Shack-Hartmann Sensor vs an Interferometer
A Shack-Hartmann wavefront sensor is an optical system that can detect wavefront errors. Like an interferometer, these sensors can be used to measure the shape and transmission quality of optics. While inexpensive, Shack Hartmann sensors have significant drawbacks that limit their effectiveness to a somewhat narrow band of applications.
What is a Shack-Hartmann Wavefront Sensor?
The Shack-Hartmann sensor consists of a detector with an array of lenslets in front of it. Each lenslet focuses a portion of the pupil to a spot on the detector.
When the incoming wavefront is planar, the spots on the detector will appear in a regularly spaced array. Any deformation in the wavefront will cause the spots to move on the array. By analyzing how much each spot has moved one can determine the error in the incoming wavefront.
Application: measure low-order errors quickly
A Shack-Hartmann sensor provides a simple, inexpensive method for measuring lower-order errors in transmitted wavefronts. The sensor is also well suited for measuring optics with high slopes and wavefronts with large deformations. It can , with some adaptation, be used to measure surface shape.
Low- to mid-quality small optics, such as those in cell phone cameras, can be measured quickly in automated test stations. Because only a single measurement is required, acquisition time can be very fast, which makes a Shack-Hartmann sensor a good choice for guiding adaptive optics.
Where a Shack-Harmann sensor cannot perform
The Achilles heel of a Shack-Hartmann sensor is its limited sampling. The lenslet array typically includes 75x75 spots or less, meaning measurements must be based upon roughly a few thousands spots (compared to millions of pixels in a typical interferometer sensor). Because of this limited sampling, a Shack-Hartmann sensor cannot accurately measure higher order shape errors.
Measurements of larger optics are also suspect, since dispersing such a small array of spots over the surface requires large distances between data points.
Accuracy is another important consideration. Much of the math involved in converting the spot pattern to shape error is based on the linear translation of each spot. However, in a real-world system the spots elongate as well as translating, which can lead to accuracy errors.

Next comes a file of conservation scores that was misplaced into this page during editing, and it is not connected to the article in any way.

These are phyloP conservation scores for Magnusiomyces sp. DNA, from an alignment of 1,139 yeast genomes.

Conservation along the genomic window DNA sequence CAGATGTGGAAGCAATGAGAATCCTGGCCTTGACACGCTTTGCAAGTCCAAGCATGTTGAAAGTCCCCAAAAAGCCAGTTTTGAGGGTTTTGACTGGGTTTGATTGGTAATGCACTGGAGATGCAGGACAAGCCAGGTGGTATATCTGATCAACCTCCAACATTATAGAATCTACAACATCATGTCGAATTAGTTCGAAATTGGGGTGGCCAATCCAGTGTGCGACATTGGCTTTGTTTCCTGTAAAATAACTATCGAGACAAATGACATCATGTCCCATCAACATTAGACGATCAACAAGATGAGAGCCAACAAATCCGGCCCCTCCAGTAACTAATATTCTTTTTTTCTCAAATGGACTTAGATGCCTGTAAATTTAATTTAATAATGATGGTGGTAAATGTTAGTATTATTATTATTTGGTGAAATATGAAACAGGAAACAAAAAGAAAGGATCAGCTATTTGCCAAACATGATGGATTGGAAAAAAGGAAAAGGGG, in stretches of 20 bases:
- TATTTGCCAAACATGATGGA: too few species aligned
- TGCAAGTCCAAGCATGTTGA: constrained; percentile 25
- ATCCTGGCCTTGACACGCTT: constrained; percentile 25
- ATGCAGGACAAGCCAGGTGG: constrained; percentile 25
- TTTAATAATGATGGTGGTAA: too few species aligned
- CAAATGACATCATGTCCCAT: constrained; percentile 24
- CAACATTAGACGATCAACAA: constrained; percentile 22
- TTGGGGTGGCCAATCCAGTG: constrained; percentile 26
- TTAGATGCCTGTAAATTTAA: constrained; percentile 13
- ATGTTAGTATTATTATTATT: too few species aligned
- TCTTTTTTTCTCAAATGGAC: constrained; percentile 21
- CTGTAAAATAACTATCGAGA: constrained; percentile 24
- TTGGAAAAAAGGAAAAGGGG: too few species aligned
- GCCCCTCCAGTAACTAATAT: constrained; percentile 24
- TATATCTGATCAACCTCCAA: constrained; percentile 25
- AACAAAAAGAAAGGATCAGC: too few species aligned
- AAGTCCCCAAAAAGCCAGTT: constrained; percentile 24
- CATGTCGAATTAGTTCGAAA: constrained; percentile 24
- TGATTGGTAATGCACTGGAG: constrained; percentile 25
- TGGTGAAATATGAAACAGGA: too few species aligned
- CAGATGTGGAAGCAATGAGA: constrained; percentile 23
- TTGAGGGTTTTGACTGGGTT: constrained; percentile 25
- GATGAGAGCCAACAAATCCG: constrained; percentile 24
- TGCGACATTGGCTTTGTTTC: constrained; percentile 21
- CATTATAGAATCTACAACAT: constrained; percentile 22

It is no surprise, then, that most Shack-Hartmann manufacturers use an interferometer as the standard against which to compare the accuracy of their sensors.
A laser interferometer provides better resolution and expanded functionality
A laser interferometer provides far more flexibility over a much wider range of measurements. The far superior resolution of the interferometer enables greater accuracy for measuring flat and focal optics, from a few millimeters to many meters in diameter. Advances in interferometry, such as 4D Technology’s Dynamic Interferometry®, have enabled extremely fast acquisition speeds which by and large negate the speed advantage of the Shack-Hartmann sensor as well.
For a limited set of applications, the Shack-Hartmann sensor can be a fast, low-cost method for verifying optics. But for measuring most conventional and high-quality optics, an interferometer is a far superior option due to its much higher flexibility, accuracy and resolution.
4D Laser Interferometer Products
AccuFiz Fizeau Laser Interferometers
Flexible, proven and affordable, AccuFiz Fizeau laser interferometers fit well in confined lab spaces and offer high stability in any environment. In wavelengths from 355 nm through 1.064 µm and apertures from 33 mm to 800 mm, AccuFiz systems are available for a vast range of applications.
PhaseCam Twyman-Green Laser Interferometers
High resolution measurements despite vibration and air turbulence. Fast, compact and lightweight for measurement in challenging applications and environments.